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Charlie Rangel is in real trouble. The list of charges against him is long;  failed to pay taxes on his Dominican villa; accepted a corporate-paid junket to the Caribbean; failed to report hundreds of thousands of dollars in assets; and that he’s violated Congressional gift rules by renting four heavily subsidized apartments in NYC; used congressional resources to secure donations for City College’s Charles B. Rangel Center for Public Service. Things look bleak for Charlie, and now his own party is distancing from him as if he has contracted a highly contagious, fatal illness. 

For example the NY Daily News has reported:

Sen. Chuck Schumer gave Rep. Charles Rangel the cold shoulder on Sunday as liberal Dems upped the pressure on the congressman to cut a deal on ethics charges.

In the first reaction from Team Schumer to committee moves against Rangel, a spokesman put out a standoffish statement: “The senator is going to give Cong. Rangel a chance to get his case out there before coming to any judgment.”

Maybe Schumer is not the best example, after all, he would drive down to Del Rey Beach to run over his own mother if it would get him one more vote. Politico is reporting that the party leadership is trying to get him to cut a deal, admit his wrong-doing and get the heck out of the way.
Increasingly impatient House Democratic leaders are prodding Rep. Charlie Rangel (D-N.Y.) to make a deal with the ethics committee before charges against him are unveiled on Thursday, top Democratic officials told POLITICO.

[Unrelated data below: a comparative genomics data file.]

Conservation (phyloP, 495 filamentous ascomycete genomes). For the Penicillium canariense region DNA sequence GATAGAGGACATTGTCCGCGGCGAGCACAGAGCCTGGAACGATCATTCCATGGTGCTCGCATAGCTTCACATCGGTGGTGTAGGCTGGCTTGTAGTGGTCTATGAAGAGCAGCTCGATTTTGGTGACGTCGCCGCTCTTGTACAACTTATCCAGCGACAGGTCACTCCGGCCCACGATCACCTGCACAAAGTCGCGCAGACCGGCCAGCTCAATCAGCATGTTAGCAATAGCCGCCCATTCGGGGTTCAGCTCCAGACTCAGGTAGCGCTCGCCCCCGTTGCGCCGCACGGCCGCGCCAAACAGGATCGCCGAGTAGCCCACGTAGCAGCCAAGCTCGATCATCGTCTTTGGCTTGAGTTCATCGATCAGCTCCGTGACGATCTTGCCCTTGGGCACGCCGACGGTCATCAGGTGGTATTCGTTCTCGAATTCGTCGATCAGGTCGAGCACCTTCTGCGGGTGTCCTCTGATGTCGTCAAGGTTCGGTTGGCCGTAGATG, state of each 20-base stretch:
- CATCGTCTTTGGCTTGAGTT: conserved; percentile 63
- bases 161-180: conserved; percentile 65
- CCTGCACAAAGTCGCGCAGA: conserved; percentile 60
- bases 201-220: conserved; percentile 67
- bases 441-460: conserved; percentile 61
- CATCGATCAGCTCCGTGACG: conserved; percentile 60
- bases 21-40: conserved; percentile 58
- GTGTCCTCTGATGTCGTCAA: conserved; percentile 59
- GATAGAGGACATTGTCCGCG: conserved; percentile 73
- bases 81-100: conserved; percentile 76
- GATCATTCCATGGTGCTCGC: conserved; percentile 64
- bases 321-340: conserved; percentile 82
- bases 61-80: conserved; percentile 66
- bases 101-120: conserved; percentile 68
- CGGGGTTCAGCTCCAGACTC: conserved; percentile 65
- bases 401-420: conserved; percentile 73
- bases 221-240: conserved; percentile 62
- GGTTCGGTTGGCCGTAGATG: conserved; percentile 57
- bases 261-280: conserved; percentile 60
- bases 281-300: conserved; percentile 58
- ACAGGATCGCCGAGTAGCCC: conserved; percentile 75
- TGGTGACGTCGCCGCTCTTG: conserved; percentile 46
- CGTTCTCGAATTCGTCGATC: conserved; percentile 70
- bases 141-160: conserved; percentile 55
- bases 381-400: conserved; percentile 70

Fellow Democrats told POLITICO that they believe he’s dragging his feet in a futile effort at total vindication. Democrats worry that his stubbornness could add to their losses in November by helping Republicans, who have vowed to build a “culture of corruption” narrative using ads, mailings and talking points.

A senior Democratic aide said leaders will insist Rangel resolve the accusations before the August break. The leaders calculate that the political consequences could be grave if the matter drags out, and are considering going public with their demand if Rangel does not act on his own.

“Democrats don’t want to give Republicans an opportunity this summer,” the aide said. “Rangel is very well liked, but no one is willing to lose their seat or chairmanship over him.”

House Republicans have developed extensive plans for using the ethics charges to inflict pain on Democratic candidates, including targeting recipients of donations from Rangel, a prolific fundraiser.

The ethics committee is holding off publishing the charges against Rangel in a last chance attempt to get him to accept a deal. He can remain in Congress by accepting a previous offer from the ethics committee, which included an apology, the officials said.

Privately, colleagues say that since Rangel is unlikely regain the gavel as chairman of the Ways and Means Committee, the fight isn’t worth it — for him, or for them.

“This will be the third straight week Democrats are off message — the first two weeks courtesy of the White House, with [Robert] Gibbs’ comments and the [Shirley] Sherrod controversy,” the aide said.

“Leadership knows that this is not the way that vulnerable Democrats want to head into the August break. Look for Rangel to face increasing pressure for a quick resolution.”

At a Friday news conference in Harlem, Rangel vowed to stay in Congress: “I’m in the kitchen, and I’m not walking out.”

If Rangel truly believes he is innocent, he should get the opportunity to defend himself. 

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